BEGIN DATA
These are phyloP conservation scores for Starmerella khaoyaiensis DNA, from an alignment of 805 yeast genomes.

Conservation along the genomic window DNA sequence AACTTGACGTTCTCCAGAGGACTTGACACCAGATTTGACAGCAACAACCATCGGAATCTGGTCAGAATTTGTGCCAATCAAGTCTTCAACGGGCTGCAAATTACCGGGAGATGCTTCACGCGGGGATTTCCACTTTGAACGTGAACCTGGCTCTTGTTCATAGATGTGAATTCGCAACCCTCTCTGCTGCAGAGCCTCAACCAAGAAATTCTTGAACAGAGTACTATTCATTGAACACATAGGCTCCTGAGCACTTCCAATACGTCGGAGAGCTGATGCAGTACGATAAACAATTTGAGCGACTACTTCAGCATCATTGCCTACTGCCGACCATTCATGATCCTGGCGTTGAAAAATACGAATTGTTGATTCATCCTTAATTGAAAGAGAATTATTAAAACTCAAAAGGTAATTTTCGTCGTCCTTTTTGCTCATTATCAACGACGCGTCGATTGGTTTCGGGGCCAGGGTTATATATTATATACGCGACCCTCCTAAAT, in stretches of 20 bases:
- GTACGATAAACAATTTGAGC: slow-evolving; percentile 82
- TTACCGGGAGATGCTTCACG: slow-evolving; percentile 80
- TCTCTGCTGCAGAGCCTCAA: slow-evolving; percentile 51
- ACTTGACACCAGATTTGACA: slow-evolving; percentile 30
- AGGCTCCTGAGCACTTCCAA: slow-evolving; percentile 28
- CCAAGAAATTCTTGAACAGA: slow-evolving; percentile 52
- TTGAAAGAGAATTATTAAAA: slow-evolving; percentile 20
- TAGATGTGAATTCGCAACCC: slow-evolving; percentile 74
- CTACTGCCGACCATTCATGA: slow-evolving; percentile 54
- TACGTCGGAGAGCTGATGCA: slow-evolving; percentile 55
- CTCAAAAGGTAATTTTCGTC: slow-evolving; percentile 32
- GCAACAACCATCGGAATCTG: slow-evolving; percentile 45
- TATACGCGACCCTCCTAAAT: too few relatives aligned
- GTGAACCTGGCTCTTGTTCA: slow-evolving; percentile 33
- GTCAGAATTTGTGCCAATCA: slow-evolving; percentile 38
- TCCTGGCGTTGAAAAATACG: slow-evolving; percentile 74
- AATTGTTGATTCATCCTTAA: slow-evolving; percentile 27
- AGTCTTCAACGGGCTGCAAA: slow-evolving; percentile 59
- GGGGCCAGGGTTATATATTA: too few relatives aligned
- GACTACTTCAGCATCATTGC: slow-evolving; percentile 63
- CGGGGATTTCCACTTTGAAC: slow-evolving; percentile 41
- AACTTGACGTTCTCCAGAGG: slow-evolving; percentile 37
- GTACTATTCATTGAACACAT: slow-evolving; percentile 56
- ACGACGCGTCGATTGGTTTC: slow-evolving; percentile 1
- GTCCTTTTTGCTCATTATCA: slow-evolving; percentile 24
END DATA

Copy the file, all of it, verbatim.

These are phyloP conservation scores for Starmerella khaoyaiensis DNA, from an alignment of 805 yeast genomes.

Conservation along the genomic window DNA sequence AACTTGACGTTCTCCAGAGGACTTGACACCAGATTTGACAGCAACAACCATCGGAATCTGGTCAGAATTTGTGCCAATCAAGTCTTCAACGGGCTGCAAATTACCGGGAGATGCTTCACGCGGGGATTTCCACTTTGAACGTGAACCTGGCTCTTGTTCATAGATGTGAATTCGCAACCCTCTCTGCTGCAGAGCCTCAACCAAGAAATTCTTGAACAGAGTACTATTCATTGAACACATAGGCTCCTGAGCACTTCCAATACGTCGGAGAGCTGATGCAGTACGATAAACAATTTGAGCGACTACTTCAGCATCATTGCCTACTGCCGACCATTCATGATCCTGGCGTTGAAAAATACGAATTGTTGATTCATCCTTAATTGAAAGAGAATTATTAAAACTCAAAAGGTAATTTTCGTCGTCCTTTTTGCTCATTATCAACGACGCGTCGATTGGTTTCGGGGCCAGGGTTATATATTATATACGCGACCCTCCTAAAT, in stretches of 20 bases:
- GTACGATAAACAATTTGAGC: slow-evolving; percentile 82
- TTACCGGGAGATGCTTCACG: slow-evolving; percentile 80
- TCTCTGCTGCAGAGCCTCAA: slow-evolving; percentile 51
- ACTTGACACCAGATTTGACA: slow-evolving; percentile 30
- AGGCTCCTGAGCACTTCCAA: slow-evolving; percentile 28
- CCAAGAAATTCTTGAACAGA: slow-evolving; percentile 52
- TTGAAAGAGAATTATTAAAA: slow-evolving; percentile 20
- TAGATGTGAATTCGCAACCC: slow-evolving; percentile 74
- CTACTGCCGACCATTCATGA: slow-evolving; percentile 54
- TACGTCGGAGAGCTGATGCA: slow-evolving; percentile 55
- CTCAAAAGGTAATTTTCGTC: slow-evolving; percentile 32
- GCAACAACCATCGGAATCTG: slow-evolving; percentile 45
- TATACGCGACCCTCCTAAAT: too few relatives aligned
- GTGAACCTGGCTCTTGTTCA: slow-evolving; percentile 33
- GTCAGAATTTGTGCCAATCA: slow-evolving; percentile 38
- TCCTGGCGTTGAAAAATACG: slow-evolving; percentile 74
- AATTGTTGATTCATCCTTAA: slow-evolving; percentile 27
- AGTCTTCAACGGGCTGCAAA: slow-evolving; percentile 59
- GGGGCCAGGGTTATATATTA: too few relatives aligned
- GACTACTTCAGCATCATTGC: slow-evolving; percentile 63
- CGGGGATTTCCACTTTGAAC: slow-evolving; percentile 41
- AACTTGACGTTCTCCAGAGG: slow-evolving; percentile 37
- GTACTATTCATTGAACACAT: slow-evolving; percentile 56
- ACGACGCGTCGATTGGTTTC: slow-evolving; percentile 1
- GTCCTTTTTGCTCATTATCA: slow-evolving; percentile 24